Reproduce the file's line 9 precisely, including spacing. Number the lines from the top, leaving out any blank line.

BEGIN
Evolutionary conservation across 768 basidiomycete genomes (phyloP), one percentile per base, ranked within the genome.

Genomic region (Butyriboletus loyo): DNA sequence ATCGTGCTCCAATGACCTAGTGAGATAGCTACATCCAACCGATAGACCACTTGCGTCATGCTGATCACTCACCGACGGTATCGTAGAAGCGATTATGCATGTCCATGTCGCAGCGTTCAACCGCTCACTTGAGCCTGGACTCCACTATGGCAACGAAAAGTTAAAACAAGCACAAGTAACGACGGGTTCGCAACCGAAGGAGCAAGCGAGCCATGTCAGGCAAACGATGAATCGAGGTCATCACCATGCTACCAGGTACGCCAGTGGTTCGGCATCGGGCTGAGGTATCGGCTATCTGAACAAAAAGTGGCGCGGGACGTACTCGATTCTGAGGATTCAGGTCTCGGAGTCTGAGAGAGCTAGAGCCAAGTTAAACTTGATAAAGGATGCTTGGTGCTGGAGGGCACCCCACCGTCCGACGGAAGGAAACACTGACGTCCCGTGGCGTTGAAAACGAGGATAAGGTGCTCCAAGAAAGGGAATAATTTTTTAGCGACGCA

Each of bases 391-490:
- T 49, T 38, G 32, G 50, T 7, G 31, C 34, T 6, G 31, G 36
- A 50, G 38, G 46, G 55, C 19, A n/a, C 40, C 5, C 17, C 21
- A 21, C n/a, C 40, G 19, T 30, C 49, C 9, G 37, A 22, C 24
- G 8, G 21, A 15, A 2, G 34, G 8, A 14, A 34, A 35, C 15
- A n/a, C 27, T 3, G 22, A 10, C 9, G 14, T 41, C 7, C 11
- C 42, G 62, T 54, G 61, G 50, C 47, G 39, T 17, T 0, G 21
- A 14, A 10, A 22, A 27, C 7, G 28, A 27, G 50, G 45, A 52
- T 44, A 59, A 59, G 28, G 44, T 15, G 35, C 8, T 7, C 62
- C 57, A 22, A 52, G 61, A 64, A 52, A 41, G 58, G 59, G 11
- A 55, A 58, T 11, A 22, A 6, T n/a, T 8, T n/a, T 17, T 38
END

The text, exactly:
- C 42, G 62, T 54, G 61, G 50, C 47, G 39, T 17, T 0, G 21